were recruited from the Gauteng region in Johannesburg South Africa. A
total of 50 subjects took part in the 16-week study (Table
1). The study was approved by
the Rand Afrikaans University, Department of Human Movement Studies' Research
Committee and informed consent was obtained from each subject. The subjects
included were all males (mean age: 25 years and six months). The subjects
were screened and only those who were previously sedentary, free of preexisting
disease and not on any prescribed diet or supplement which could have
altered their dietary intake or energy expenditure were allowed to enter
the study. To account for the effect of exercise training on dietary intake,
the subjects had to complete a self-reported dietary intake form specifying
the type and quantity of food and fluids consumed over seven days before
and after the experimental period. Portion sizes were illustrated with
the aid of measuring cups, glasses, bowls and food items. The records
were reviewed in detail with each subject upon completion to ensure completeness.
The dietary records were analyzed for total kilocalories consumed, carbohydrates,
proteins and fats. The Dietary Manager® computer-based software
programme (Dietary Manager, Program Management, South Africa) was used
to analyze the data. The body mass of the subjects was measured to the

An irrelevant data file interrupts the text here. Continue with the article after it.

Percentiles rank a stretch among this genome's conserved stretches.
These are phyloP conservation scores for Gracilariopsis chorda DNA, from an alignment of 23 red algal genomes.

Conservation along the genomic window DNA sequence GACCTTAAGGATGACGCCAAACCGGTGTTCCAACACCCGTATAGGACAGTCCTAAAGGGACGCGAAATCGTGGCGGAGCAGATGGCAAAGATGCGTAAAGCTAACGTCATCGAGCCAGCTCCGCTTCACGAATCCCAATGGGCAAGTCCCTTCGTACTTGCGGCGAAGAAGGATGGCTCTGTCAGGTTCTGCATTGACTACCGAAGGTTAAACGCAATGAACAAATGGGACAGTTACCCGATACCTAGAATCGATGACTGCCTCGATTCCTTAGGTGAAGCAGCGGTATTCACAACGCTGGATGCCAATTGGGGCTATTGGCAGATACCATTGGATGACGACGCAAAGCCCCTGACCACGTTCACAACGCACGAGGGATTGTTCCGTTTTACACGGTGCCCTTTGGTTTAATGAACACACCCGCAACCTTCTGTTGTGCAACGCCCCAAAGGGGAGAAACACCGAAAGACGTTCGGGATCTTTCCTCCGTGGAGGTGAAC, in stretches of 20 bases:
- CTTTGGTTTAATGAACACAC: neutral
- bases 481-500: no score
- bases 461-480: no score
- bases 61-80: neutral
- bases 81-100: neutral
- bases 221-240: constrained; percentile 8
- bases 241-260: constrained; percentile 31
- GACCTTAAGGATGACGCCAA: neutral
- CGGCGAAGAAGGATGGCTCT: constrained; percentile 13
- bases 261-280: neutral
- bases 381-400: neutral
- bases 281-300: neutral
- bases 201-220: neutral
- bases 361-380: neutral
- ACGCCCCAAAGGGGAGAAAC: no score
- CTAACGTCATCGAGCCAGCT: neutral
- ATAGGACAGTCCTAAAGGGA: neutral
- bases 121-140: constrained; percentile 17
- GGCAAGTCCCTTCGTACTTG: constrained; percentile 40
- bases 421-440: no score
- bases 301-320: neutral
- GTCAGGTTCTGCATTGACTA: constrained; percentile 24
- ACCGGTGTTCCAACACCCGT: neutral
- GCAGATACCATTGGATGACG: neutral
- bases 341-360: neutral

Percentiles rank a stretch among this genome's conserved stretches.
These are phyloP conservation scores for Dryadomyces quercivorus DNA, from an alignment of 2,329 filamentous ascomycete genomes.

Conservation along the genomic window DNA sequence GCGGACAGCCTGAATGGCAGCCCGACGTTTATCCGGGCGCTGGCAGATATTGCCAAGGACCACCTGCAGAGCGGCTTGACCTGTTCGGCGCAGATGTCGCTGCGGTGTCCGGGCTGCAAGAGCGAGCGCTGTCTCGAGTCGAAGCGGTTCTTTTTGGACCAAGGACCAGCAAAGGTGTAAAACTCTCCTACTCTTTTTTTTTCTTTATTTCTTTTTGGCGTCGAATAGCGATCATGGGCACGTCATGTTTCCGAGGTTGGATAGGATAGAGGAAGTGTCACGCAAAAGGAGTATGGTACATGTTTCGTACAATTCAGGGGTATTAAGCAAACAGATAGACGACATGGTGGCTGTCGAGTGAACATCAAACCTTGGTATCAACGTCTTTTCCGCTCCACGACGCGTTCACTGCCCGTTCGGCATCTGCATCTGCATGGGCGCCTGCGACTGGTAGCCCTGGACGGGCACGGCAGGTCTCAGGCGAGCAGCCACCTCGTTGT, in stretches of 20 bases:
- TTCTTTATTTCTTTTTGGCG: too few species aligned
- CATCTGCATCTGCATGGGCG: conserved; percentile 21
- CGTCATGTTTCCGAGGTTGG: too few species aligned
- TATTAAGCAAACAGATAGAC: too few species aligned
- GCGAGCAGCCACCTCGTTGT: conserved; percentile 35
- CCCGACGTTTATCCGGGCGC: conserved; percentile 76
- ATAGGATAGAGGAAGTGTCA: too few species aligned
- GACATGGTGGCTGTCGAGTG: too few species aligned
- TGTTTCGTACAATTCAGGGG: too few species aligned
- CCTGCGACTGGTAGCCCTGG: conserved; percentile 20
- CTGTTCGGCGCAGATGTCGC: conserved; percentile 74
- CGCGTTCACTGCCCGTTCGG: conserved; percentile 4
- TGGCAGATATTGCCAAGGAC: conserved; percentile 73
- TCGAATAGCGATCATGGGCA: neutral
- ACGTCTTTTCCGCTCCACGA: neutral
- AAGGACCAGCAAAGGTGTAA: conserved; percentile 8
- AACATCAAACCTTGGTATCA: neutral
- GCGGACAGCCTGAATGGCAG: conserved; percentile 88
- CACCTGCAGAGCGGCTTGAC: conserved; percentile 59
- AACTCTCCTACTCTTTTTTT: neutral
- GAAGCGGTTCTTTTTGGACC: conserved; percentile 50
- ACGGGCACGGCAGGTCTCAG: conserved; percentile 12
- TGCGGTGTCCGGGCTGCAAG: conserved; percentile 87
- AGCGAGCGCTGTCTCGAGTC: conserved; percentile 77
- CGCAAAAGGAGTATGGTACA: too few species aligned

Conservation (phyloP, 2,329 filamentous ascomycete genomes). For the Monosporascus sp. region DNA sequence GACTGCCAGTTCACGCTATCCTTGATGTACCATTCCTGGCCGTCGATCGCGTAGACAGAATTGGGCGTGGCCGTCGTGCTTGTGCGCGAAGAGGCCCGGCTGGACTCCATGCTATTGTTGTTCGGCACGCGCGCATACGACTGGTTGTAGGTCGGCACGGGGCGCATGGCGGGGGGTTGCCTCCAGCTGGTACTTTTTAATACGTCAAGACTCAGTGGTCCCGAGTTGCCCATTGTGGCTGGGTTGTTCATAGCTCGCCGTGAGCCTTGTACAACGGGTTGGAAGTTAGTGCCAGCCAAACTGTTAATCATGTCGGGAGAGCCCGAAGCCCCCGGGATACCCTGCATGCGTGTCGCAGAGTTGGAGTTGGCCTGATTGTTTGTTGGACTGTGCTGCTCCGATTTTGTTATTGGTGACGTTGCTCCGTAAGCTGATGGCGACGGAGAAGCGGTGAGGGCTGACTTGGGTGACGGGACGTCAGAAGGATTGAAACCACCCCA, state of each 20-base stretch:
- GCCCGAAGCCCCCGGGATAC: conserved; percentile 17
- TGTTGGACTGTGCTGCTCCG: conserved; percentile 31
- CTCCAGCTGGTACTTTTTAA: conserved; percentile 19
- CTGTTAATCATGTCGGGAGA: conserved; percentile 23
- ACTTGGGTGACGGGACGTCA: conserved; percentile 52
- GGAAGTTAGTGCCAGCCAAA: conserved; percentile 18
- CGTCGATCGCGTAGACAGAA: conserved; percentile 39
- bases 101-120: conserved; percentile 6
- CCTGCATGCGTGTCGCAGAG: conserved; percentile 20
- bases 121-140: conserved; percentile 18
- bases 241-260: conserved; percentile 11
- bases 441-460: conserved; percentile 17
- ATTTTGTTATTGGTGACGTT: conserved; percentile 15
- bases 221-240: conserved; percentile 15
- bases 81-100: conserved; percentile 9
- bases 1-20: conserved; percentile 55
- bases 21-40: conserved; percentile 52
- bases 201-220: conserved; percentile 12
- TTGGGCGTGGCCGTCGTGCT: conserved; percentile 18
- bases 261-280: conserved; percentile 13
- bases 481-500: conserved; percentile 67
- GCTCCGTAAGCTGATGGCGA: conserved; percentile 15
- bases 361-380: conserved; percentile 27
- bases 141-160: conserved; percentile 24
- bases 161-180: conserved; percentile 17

nearest 0.1 kilogramme on a calibrated medical scale (Mettler DT Digitol,
Mettler-Toledo AG, Ch-8606 GreiFensee, Switzerland) wearing only running
shorts. Percentage body fat was assessed using the seven-skinfold method
of Jackson and Pollock, 1978
which has a correlation of 0.915 when compared to hydrostatic weighing
to estimate body density. The standard error of estimate was 0.008 expressed
in body density and a standard error of estimate of 3.5 when expressed
in % BF using the equation of Siri, 1961
and standard errors of their formulae ranged from 3.6% to 3.8%.
The three exercising groups and the non-exercising control group
were found to be homogeneous at the start of the study regarding their
mean self-reported dietary intakes for total kilocalories (p = 0.686),
carbohydrates (p = 0.627), proteins (p = 0.729) and fats (p = 0.517).
At the end of the 16-week experimental period, the mean kilocalorie, carbohydrate
and protein intakes for the AER remained unchanged despite the finding
of a significant decrease the dietary intake of fat (91.0 ± 42.1 grammes
(g) at baseline versus 77.1 ± 62.1g at post-test). In the WEI, no significant
alterations were found in the measured dietary variables. However, following
16 weeks of concurrent aerobic and weight training, the WEI+AER was found
to have had significant (p < 0.05) decreases in total kilocalories